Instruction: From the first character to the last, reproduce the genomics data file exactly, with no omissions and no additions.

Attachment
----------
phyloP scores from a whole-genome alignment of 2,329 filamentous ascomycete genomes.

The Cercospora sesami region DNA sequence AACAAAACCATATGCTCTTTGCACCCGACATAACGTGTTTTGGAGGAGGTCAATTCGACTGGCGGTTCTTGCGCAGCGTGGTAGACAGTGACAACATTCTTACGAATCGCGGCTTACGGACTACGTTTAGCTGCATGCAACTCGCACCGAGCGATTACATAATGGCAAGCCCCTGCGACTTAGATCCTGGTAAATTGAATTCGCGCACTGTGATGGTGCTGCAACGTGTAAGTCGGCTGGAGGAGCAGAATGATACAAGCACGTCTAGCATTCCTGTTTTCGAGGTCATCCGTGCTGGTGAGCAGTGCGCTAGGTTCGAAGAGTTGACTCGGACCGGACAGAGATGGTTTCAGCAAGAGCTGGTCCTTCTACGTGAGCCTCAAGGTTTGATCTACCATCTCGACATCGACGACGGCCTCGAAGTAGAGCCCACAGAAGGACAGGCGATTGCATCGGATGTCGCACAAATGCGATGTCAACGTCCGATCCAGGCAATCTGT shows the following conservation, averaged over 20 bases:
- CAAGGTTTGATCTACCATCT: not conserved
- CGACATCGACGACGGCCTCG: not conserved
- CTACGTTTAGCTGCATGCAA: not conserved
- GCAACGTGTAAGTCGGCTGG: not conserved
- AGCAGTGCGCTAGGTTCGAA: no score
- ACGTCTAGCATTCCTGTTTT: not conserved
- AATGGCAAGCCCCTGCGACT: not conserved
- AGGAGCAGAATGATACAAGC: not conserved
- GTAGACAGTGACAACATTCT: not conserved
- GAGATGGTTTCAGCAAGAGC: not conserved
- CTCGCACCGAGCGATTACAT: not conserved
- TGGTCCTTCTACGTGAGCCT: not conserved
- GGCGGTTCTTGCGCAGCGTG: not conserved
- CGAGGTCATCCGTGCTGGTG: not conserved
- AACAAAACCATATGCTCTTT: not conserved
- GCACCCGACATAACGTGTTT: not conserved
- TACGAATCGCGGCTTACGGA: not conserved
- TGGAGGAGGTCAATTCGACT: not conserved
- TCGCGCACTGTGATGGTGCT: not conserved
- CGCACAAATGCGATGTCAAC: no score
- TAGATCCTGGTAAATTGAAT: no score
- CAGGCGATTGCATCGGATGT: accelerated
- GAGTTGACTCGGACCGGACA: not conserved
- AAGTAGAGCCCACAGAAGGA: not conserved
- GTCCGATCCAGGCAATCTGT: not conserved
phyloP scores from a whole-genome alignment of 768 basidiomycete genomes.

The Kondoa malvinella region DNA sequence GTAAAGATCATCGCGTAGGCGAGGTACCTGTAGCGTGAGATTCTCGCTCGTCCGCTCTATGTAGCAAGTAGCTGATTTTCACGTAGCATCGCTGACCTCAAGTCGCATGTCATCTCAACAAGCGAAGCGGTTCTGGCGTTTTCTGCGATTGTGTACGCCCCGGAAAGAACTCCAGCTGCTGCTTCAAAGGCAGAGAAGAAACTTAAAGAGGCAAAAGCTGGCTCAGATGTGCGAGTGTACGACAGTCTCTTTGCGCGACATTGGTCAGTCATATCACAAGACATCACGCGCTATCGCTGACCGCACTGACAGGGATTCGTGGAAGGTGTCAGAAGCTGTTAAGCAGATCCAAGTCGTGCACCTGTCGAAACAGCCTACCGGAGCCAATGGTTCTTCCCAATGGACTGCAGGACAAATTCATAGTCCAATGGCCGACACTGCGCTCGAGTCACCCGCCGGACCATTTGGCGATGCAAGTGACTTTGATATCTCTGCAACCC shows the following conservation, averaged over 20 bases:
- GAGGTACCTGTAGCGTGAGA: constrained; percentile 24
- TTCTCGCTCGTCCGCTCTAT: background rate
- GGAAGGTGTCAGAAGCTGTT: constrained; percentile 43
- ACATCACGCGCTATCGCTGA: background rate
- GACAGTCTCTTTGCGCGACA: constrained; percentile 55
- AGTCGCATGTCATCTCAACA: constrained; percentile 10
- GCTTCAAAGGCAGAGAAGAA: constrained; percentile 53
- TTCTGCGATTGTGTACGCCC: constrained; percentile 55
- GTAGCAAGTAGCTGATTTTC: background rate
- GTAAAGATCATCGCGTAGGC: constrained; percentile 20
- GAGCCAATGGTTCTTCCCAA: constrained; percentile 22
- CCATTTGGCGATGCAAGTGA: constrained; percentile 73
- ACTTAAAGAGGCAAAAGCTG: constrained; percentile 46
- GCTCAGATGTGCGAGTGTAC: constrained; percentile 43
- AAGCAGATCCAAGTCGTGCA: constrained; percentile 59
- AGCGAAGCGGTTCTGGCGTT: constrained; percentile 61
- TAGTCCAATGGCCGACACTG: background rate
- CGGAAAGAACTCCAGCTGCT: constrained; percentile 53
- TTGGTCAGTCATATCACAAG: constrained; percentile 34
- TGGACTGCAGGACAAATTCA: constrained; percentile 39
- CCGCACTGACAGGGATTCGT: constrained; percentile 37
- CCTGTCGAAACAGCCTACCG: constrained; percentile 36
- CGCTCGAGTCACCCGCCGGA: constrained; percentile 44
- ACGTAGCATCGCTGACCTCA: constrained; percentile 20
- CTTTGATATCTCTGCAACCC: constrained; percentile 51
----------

phyloP scores from a whole-genome alignment of 2,329 filamentous ascomycete genomes.

The Cercospora sesami region DNA sequence AACAAAACCATATGCTCTTTGCACCCGACATAACGTGTTTTGGAGGAGGTCAATTCGACTGGCGGTTCTTGCGCAGCGTGGTAGACAGTGACAACATTCTTACGAATCGCGGCTTACGGACTACGTTTAGCTGCATGCAACTCGCACCGAGCGATTACATAATGGCAAGCCCCTGCGACTTAGATCCTGGTAAATTGAATTCGCGCACTGTGATGGTGCTGCAACGTGTAAGTCGGCTGGAGGAGCAGAATGATACAAGCACGTCTAGCATTCCTGTTTTCGAGGTCATCCGTGCTGGTGAGCAGTGCGCTAGGTTCGAAGAGTTGACTCGGACCGGACAGAGATGGTTTCAGCAAGAGCTGGTCCTTCTACGTGAGCCTCAAGGTTTGATCTACCATCTCGACATCGACGACGGCCTCGAAGTAGAGCCCACAGAAGGACAGGCGATTGCATCGGATGTCGCACAAATGCGATGTCAACGTCCGATCCAGGCAATCTGT shows the following conservation, averaged over 20 bases:
- CAAGGTTTGATCTACCATCT: not conserved
- CGACATCGACGACGGCCTCG: not conserved
- CTACGTTTAGCTGCATGCAA: not conserved
- GCAACGTGTAAGTCGGCTGG: not conserved
- AGCAGTGCGCTAGGTTCGAA: no score
- ACGTCTAGCATTCCTGTTTT: not conserved
- AATGGCAAGCCCCTGCGACT: not conserved
- AGGAGCAGAATGATACAAGC: not conserved
- GTAGACAGTGACAACATTCT: not conserved
- GAGATGGTTTCAGCAAGAGC: not conserved
- CTCGCACCGAGCGATTACAT: not conserved
- TGGTCCTTCTACGTGAGCCT: not conserved
- GGCGGTTCTTGCGCAGCGTG: not conserved
- CGAGGTCATCCGTGCTGGTG: not conserved
- AACAAAACCATATGCTCTTT: not conserved
- GCACCCGACATAACGTGTTT: not conserved
- TACGAATCGCGGCTTACGGA: not conserved
- TGGAGGAGGTCAATTCGACT: not conserved
- TCGCGCACTGTGATGGTGCT: not conserved
- CGCACAAATGCGATGTCAAC: no score
- TAGATCCTGGTAAATTGAAT: no score
- CAGGCGATTGCATCGGATGT: accelerated
- GAGTTGACTCGGACCGGACA: not conserved
- AAGTAGAGCCCACAGAAGGA: not conserved
- GTCCGATCCAGGCAATCTGT: not conserved
phyloP scores from a whole-genome alignment of 768 basidiomycete genomes.

The Kondoa malvinella region DNA sequence GTAAAGATCATCGCGTAGGCGAGGTACCTGTAGCGTGAGATTCTCGCTCGTCCGCTCTATGTAGCAAGTAGCTGATTTTCACGTAGCATCGCTGACCTCAAGTCGCATGTCATCTCAACAAGCGAAGCGGTTCTGGCGTTTTCTGCGATTGTGTACGCCCCGGAAAGAACTCCAGCTGCTGCTTCAAAGGCAGAGAAGAAACTTAAAGAGGCAAAAGCTGGCTCAGATGTGCGAGTGTACGACAGTCTCTTTGCGCGACATTGGTCAGTCATATCACAAGACATCACGCGCTATCGCTGACCGCACTGACAGGGATTCGTGGAAGGTGTCAGAAGCTGTTAAGCAGATCCAAGTCGTGCACCTGTCGAAACAGCCTACCGGAGCCAATGGTTCTTCCCAATGGACTGCAGGACAAATTCATAGTCCAATGGCCGACACTGCGCTCGAGTCACCCGCCGGACCATTTGGCGATGCAAGTGACTTTGATATCTCTGCAACCC shows the following conservation, averaged over 20 bases:
- GAGGTACCTGTAGCGTGAGA: constrained; percentile 24
- TTCTCGCTCGTCCGCTCTAT: background rate
- GGAAGGTGTCAGAAGCTGTT: constrained; percentile 43
- ACATCACGCGCTATCGCTGA: background rate
- GACAGTCTCTTTGCGCGACA: constrained; percentile 55
- AGTCGCATGTCATCTCAACA: constrained; percentile 10
- GCTTCAAAGGCAGAGAAGAA: constrained; percentile 53
- TTCTGCGATTGTGTACGCCC: constrained; percentile 55
- GTAGCAAGTAGCTGATTTTC: background rate
- GTAAAGATCATCGCGTAGGC: constrained; percentile 20
- GAGCCAATGGTTCTTCCCAA: constrained; percentile 22
- CCATTTGGCGATGCAAGTGA: constrained; percentile 73
- ACTTAAAGAGGCAAAAGCTG: constrained; percentile 46
- GCTCAGATGTGCGAGTGTAC: constrained; percentile 43
- AAGCAGATCCAAGTCGTGCA: constrained; percentile 59
- AGCGAAGCGGTTCTGGCGTT: constrained; percentile 61
- TAGTCCAATGGCCGACACTG: background rate
- CGGAAAGAACTCCAGCTGCT: constrained; percentile 53
- TTGGTCAGTCATATCACAAG: constrained; percentile 34
- TGGACTGCAGGACAAATTCA: constrained; percentile 39
- CCGCACTGACAGGGATTCGT: constrained; percentile 37
- CCTGTCGAAACAGCCTACCG: constrained; percentile 36
- CGCTCGAGTCACCCGCCGGA: constrained; percentile 44
- ACGTAGCATCGCTGACCTCA: constrained; percentile 20
- CTTTGATATCTCTGCAACCC: constrained; percentile 51